An effective and efficient disposal of assets confiscated from criminals is crucial to ensure that confiscation policies reach their expected objectives. If any problems arise in the last phase of confiscation proceedings, the efforts made by the criminal justice system in tracing, seizing and confiscating criminal assets can be brought to nought. Notwithstanding its importance, only limited attention has been given to the topic. Recently, EU institutions have shown an increasing interest toward a peculiar form of disposal, which involves giving criminal proceeds back to the communities affected by crime and promoting their use in line with communal needs: social reuse. So, for example, Directive 2014/42/EU invites Member States to ‘consider taking measures allowing confiscated property to be used for public interest or social purposes’. This article responds to these questions: which Member States envisage the social reuse of confiscated assets? Could other Member States adopt it and, if so, under which conditions? And what about acceding countries, using the Republic of Macedonia as a case study?

Vettori, B., Misoski, B., Social reuse of confiscated assets in the EU: current experiences and potential for its adoption by other EU and non-EU countries, in Fiti, T., Koevski, G. (ed.), LIBER AMICORUM. Studia in honorem academici Vlado Kambovski septuagesimo anno (MCMXXXIX-MMXIX), Macedonian Academy of Sciences and Arts; University “Ss. Ciryl and Methodius”, Faculty of Law “Iustinianus Primus”,, Skopje 2019: 721- 738 [http://hdl.handle.net/10807/142028]

Social reuse of confiscated assets in the EU: current experiences and potential for its adoption by other EU and non-EU countries

Barbara Vettori
;
2019

Abstract

An effective and efficient disposal of assets confiscated from criminals is crucial to ensure that confiscation policies reach their expected objectives. If any problems arise in the last phase of confiscation proceedings, the efforts made by the criminal justice system in tracing, seizing and confiscating criminal assets can be brought to nought. Notwithstanding its importance, only limited attention has been given to the topic. Recently, EU institutions have shown an increasing interest toward a peculiar form of disposal, which involves giving criminal proceeds back to the communities affected by crime and promoting their use in line with communal needs: social reuse. So, for example, Directive 2014/42/EU invites Member States to ‘consider taking measures allowing confiscated property to be used for public interest or social purposes’. This article responds to these questions: which Member States envisage the social reuse of confiscated assets? Could other Member States adopt it and, if so, under which conditions? And what about acceding countries, using the Republic of Macedonia as a case study?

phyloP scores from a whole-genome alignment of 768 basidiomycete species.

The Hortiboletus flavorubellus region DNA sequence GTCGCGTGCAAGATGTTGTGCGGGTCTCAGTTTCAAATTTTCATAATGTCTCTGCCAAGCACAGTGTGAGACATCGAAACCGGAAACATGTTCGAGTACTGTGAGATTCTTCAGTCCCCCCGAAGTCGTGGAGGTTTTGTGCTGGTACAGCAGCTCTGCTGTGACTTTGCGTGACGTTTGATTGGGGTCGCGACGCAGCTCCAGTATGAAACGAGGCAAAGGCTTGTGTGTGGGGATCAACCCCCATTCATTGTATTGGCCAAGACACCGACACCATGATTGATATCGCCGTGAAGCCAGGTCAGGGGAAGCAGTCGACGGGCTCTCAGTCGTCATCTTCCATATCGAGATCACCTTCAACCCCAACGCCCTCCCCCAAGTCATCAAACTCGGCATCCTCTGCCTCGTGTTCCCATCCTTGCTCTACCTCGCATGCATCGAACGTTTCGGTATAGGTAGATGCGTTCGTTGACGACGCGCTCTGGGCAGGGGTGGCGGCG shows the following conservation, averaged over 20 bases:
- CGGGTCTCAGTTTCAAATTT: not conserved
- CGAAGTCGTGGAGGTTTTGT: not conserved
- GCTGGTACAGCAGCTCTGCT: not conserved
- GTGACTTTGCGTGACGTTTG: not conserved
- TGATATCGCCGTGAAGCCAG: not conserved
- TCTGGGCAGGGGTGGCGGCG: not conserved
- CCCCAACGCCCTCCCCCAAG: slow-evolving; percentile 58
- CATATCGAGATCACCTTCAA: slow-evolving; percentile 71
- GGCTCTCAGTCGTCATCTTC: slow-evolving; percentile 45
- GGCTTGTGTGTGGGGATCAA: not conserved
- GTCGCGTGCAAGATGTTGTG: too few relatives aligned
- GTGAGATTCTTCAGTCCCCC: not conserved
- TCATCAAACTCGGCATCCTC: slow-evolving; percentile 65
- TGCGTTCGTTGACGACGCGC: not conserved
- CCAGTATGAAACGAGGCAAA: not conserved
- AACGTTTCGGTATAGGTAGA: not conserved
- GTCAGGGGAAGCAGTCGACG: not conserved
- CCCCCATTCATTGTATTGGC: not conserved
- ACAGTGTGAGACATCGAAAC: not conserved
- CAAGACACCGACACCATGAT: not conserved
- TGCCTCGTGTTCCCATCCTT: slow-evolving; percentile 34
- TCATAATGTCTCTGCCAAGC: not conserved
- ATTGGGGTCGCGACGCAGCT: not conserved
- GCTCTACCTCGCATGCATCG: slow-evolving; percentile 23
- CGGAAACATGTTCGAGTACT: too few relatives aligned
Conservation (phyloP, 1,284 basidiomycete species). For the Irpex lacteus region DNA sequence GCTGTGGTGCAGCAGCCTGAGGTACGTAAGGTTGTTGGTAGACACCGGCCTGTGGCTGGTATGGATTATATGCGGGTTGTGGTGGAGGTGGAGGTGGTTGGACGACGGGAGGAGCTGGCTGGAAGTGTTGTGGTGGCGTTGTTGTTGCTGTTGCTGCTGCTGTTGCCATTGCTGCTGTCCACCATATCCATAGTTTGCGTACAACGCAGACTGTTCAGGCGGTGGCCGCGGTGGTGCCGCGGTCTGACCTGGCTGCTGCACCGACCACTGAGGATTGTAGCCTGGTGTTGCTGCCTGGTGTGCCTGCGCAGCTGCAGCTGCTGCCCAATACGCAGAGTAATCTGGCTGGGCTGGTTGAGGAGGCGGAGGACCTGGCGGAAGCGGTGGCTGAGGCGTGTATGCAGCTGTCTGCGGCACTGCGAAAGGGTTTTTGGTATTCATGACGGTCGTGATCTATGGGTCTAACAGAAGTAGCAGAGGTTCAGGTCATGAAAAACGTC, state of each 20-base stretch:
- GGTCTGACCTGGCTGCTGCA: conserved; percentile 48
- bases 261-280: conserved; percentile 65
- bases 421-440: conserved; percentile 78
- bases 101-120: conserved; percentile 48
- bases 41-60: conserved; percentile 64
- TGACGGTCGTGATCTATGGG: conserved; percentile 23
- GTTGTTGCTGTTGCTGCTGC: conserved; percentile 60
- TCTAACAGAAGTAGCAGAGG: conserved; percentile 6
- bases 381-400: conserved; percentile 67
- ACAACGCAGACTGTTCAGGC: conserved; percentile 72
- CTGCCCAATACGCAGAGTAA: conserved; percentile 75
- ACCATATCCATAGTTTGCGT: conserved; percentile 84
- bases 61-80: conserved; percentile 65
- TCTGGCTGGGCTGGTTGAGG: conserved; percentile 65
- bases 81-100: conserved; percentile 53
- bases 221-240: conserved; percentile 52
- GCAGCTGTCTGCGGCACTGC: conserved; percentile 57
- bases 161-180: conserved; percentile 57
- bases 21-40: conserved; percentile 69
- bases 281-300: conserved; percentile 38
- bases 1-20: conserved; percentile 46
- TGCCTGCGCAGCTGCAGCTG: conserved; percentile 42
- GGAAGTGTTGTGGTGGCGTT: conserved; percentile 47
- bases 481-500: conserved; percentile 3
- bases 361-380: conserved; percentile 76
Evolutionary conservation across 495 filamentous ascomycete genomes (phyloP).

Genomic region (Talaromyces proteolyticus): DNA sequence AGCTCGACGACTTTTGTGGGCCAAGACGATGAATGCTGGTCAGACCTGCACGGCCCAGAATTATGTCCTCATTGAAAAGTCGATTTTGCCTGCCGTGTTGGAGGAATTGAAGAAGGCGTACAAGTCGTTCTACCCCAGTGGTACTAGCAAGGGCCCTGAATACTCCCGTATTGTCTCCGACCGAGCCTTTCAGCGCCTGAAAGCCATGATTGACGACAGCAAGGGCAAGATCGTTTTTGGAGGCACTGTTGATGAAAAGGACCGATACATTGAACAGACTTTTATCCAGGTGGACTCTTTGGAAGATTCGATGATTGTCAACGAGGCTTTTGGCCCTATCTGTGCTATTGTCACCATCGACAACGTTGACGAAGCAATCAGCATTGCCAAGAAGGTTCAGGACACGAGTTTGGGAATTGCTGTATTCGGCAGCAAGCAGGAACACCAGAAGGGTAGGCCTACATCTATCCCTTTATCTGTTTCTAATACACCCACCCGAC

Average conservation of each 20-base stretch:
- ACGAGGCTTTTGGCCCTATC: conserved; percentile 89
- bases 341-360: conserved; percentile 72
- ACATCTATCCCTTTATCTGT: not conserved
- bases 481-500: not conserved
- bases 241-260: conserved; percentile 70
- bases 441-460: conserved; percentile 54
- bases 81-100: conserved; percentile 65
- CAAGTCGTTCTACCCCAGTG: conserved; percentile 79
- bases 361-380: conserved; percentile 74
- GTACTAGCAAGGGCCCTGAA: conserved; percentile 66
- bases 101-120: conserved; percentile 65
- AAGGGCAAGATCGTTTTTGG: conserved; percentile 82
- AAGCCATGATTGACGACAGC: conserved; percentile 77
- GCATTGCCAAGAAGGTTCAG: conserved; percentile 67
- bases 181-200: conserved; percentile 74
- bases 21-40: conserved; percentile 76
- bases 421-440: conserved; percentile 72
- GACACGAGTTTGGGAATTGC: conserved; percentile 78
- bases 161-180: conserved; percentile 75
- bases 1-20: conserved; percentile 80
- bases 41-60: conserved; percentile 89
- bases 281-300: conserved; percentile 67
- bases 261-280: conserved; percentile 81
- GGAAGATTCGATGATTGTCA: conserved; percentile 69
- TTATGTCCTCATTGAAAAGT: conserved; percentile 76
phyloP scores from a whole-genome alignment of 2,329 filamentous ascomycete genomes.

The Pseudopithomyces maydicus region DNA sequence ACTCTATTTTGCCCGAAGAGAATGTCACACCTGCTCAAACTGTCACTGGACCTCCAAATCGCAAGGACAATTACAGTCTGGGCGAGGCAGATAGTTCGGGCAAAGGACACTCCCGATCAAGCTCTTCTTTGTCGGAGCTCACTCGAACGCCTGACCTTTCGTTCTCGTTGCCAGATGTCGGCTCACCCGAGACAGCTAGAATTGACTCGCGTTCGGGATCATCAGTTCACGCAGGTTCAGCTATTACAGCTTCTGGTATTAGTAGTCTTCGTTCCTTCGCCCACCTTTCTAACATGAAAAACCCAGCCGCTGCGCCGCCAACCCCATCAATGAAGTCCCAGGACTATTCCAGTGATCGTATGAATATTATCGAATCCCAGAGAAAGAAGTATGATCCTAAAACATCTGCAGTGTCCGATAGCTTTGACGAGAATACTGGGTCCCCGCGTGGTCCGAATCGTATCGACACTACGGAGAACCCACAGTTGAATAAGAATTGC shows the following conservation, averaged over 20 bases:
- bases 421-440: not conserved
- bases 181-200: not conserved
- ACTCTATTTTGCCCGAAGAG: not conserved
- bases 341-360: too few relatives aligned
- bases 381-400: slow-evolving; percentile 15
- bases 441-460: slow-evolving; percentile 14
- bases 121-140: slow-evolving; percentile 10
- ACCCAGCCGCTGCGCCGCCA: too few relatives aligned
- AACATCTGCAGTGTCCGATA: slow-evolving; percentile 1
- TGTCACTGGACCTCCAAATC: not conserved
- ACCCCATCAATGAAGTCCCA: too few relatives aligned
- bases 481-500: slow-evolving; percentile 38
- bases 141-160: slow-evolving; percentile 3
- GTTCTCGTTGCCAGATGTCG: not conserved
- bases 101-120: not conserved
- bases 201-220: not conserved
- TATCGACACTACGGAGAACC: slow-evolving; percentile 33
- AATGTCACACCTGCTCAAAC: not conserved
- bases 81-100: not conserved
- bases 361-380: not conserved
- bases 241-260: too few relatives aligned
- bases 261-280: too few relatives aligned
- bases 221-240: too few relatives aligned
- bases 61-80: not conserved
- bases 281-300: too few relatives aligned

Inglese
LIBER AMICORUM. Studia in honorem academici Vlado Kambovski septuagesimo anno (MCMXXXIX-MMXIX)
9786082032610
Macedonian Academy of Sciences and Arts; University “Ss. Ciryl and Methodius”, Faculty of Law “Iustinianus Primus”,
Vettori, B., Misoski, B., Social reuse of confiscated assets in the EU: current experiences and potential for its adoption by other EU and non-EU countries, in Fiti, T., Koevski, G. (ed.), LIBER AMICORUM. Studia in honorem academici Vlado Kambovski septuagesimo anno (MCMXXXIX-MMXIX), Macedonian Academy of Sciences and Arts; University “Ss. Ciryl and Methodius”, Faculty of Law “Iustinianus Primus”,, Skopje 2019: 721- 738 [http://hdl.handle.net/10807/142028]
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Utilizza questo identificativo per citare o creare un link a questo documento: http://hdl.handle.net/10807/142028
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